How the complex interactions of numerous physiological processes contribute to dormancy dynamics: The significance of each factor appears to vary according to species and location, and there is similar variation in plants' responsiveness to environmental signals (i.e. temperature and photoperiod). Photoperiod and temperature appear to contribute to dormancy establishment in species-specific ways. The most effective chilling temperatures that contribute to dormancy completion may also differ between species and cultivars. - Dormancy model improvement: In general, the dormancy models that are currently available are composed of combinations of chill and heat sub-models, both of which are only based on temperature and phenological observations. A modeling approach based on the whole process, rather than on just a single environmental parameter (i.e., temperature), could offer not only a tool to predict flowering dates but also a reliable framework of dormancy progression.

In contrast to most other modeling challenges in agricultural research, dormancy modeling attempts to explain a process during which buds do not show any visible growth. Modeling dormancy is further complicated by apparent differences in dormancy-related processes across species, cultivars, and possibly climates. Dormancy modeling thus remains a substantial challenge. Nevertheless, considering that all of the commonly used chill models, which constitute the heart of all dormancy models, were developed before 1987, major progress should be within reach. None of these models includes the significant progress in our understanding of dormancy physiology that has emerged during more than three decades of highly productive dormancy research across multiple disciplines. At the same time, tools for integrating various types of information and for modeling complex processes have greatly expanded, opening opportunities that were not available to the pioneers of chill and dormancy modeling.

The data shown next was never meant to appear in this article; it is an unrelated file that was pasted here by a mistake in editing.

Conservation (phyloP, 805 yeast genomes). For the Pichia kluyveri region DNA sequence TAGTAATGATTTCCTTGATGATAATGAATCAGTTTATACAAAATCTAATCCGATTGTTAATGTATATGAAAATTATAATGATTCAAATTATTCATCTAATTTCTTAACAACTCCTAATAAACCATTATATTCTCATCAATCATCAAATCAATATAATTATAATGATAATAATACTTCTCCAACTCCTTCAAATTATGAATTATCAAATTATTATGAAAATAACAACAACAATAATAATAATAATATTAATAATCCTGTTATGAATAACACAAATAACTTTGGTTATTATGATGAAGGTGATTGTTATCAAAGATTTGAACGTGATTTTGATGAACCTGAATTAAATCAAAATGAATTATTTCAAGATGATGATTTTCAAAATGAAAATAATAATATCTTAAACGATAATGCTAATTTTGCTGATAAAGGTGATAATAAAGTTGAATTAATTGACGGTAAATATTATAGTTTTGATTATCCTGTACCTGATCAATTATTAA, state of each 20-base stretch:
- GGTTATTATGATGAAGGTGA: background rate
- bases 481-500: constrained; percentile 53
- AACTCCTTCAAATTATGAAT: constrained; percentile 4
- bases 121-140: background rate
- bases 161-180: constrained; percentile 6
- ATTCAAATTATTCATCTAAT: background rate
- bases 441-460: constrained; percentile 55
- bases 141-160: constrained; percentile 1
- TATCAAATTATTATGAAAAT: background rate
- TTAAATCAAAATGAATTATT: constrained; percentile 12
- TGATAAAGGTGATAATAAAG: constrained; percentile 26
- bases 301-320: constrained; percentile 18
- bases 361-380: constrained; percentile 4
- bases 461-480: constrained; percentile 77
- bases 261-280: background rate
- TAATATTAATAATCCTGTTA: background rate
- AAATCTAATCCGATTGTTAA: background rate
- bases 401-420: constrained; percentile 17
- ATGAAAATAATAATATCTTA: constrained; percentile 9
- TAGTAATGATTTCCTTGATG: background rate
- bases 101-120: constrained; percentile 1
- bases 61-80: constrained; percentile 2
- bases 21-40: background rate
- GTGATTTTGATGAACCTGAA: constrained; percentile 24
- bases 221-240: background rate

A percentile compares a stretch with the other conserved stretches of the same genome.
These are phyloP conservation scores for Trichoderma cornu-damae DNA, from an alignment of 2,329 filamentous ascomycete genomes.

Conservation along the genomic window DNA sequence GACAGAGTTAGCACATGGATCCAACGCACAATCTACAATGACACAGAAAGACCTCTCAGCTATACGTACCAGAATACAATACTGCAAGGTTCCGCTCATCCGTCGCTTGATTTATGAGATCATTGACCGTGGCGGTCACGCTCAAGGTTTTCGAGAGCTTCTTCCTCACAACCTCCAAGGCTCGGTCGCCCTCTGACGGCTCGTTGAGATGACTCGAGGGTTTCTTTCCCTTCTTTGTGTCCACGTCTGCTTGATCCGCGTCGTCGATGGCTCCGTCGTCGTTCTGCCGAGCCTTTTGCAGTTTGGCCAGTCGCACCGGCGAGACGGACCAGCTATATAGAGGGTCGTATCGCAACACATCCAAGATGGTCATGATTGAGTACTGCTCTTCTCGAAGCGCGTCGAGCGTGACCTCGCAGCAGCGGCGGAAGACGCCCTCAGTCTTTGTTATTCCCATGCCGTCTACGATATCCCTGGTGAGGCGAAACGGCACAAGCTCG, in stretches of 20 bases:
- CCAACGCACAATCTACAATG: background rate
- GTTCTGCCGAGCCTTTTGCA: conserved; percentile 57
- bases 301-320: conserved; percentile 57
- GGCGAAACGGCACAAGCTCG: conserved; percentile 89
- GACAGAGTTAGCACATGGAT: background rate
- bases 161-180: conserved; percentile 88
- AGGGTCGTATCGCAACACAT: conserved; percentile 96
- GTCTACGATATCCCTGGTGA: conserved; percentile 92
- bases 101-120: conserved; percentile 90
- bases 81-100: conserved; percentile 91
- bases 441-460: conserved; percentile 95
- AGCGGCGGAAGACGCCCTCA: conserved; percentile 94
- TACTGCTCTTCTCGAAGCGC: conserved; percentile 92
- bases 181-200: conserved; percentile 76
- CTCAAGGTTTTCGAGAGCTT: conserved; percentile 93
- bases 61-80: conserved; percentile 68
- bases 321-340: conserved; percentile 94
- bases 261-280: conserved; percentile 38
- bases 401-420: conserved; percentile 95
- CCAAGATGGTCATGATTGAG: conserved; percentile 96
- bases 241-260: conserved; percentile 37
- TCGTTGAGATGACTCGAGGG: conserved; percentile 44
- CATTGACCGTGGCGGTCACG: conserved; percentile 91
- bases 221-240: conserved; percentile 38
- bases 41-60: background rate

Given the prospects of increasingly warm winters, which may have serious implications for many growers of deciduous fruit and nut trees, tools to anticipate the impacts of global warming are urgently needed. Warm winter temperatures may compromise dormancy release and modify the phenology of temperate trees. More generally, climate change may limit the suitable ranges of temperate fruit and nut trees, possibly with devastating impacts on well-established industries. These challenges call for renewed efforts to model tree dormancy and to narrow remaining knowledge gaps through targeted experimentation. They also highlight the need for international collaborations to elucidate, generalize, and validate temperature responses across the wide range of climatic settings in which deciduous trees are cultivated.

Author Contributions: Conceptualization, E.R (Erica Fadon) and E.L.; methodology, E.F (Erica Fadon); investigation, E.E (Erica Fadon), E.E (Eduardo Fernandez), H.B., and E.L.; writing--original draft preparation, E.E (Erica Fadon); writing--review and editing, E.E (Erica Fadon), E.E (Eduardo Fernandez), H.B., and E.L.; visualization, E.E (Erica Fadon) and E.E (Eduardo Fernandez); supervision, E.L.; funding acquisition, E.L. All authors have read and agreed to the published version of the manuscript.

Funding: This research was funded by the project "Phenological and Social Impacts of Temperature Increase--climatic consequences for fruit production in Tunisia, Chile and Germany" (PASIT; grant number 031B0467B of the German Federal Ministry of Education and Research).

Conflicts of Interest: The authors declare no conflict of interest.

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Erica Fadon (*) (iD), Eduardo Fernandez (iD), Helen Behn and Eike Luedeling (iD)

Department of Horticultural Sciences, Institute of Crop Science and Resource Conservation (INRES), University of Bonn, 53121 Bonn, Germany; efernand@uni-bonn.de (E.F.); hbehn@uni-bonn.de (H.B.); luedeling@uni-bonn.de (E.L.)

(*) Correspondence: efadonad@uni-bonn.de

Received: 19 December 2019; Accepted: 4 February 2020; Published: 6 February 2020

doi:10.3390/agronomyl0020241
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Author:Fadon, Erica; Fernandez, Eduardo; Behn, Helen; Luedeling, Eike
Publication:Agronomy
Date:Feb 1, 2020